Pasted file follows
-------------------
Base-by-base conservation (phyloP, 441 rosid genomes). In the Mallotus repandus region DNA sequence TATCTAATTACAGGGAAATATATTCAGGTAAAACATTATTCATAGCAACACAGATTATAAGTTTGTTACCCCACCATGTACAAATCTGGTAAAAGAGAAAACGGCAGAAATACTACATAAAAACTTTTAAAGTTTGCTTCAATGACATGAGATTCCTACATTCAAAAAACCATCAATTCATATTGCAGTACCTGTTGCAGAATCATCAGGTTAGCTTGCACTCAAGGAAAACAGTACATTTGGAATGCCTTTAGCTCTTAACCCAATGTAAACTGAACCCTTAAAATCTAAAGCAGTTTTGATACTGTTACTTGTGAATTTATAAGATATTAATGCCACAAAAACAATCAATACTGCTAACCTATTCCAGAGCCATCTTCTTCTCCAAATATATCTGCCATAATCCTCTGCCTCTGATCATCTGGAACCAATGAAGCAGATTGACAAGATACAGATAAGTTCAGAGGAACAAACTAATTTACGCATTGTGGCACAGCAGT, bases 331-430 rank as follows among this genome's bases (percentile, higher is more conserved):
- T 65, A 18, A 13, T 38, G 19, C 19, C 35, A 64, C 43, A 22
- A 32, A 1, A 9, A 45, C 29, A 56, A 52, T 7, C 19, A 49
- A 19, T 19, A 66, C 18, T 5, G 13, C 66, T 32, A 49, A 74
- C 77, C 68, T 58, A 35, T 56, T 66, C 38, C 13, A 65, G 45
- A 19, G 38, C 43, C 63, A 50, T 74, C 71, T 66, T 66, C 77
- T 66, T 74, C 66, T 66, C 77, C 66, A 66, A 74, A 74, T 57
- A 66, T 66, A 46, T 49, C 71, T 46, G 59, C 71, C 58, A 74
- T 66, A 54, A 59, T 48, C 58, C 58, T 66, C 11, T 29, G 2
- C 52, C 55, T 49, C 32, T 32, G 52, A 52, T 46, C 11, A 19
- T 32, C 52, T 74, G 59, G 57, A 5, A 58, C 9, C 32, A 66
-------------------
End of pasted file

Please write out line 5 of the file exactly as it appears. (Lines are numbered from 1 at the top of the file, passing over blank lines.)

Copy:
- C 77, C 68, T 58, A 35, T 56, T 66, C 38, C 13, A 65, G 45